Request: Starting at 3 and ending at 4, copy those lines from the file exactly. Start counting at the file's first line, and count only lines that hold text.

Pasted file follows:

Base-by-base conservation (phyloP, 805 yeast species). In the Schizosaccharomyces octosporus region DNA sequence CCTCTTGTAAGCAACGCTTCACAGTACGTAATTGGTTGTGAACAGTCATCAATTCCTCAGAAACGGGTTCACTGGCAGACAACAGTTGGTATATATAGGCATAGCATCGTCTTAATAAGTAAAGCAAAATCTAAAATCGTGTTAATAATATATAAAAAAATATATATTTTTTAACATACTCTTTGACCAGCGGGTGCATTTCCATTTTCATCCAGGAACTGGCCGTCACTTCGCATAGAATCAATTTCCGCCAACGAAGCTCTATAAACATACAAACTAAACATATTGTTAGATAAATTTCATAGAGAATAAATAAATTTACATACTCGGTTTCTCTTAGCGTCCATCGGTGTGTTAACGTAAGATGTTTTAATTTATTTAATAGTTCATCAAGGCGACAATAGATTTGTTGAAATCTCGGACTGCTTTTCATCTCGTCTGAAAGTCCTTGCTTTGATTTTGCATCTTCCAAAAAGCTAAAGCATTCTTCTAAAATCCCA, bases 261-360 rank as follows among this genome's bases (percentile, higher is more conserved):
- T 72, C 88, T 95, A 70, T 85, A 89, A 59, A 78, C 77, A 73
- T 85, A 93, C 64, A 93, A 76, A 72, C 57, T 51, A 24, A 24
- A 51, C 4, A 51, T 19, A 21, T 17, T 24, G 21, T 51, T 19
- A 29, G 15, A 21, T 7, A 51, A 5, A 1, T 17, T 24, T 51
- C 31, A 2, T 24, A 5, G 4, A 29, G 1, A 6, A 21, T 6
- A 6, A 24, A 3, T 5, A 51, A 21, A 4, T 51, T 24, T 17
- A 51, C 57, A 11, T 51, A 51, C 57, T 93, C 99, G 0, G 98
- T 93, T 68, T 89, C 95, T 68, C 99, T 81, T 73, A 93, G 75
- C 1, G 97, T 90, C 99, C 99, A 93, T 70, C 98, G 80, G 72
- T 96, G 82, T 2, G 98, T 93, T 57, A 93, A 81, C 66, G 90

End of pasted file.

- T 85, A 93, C 64, A 93, A 76, A 72, C 57, T 51, A 24, A 24
- A 51, C 4, A 51, T 19, A 21, T 17, T 24, G 21, T 51, T 19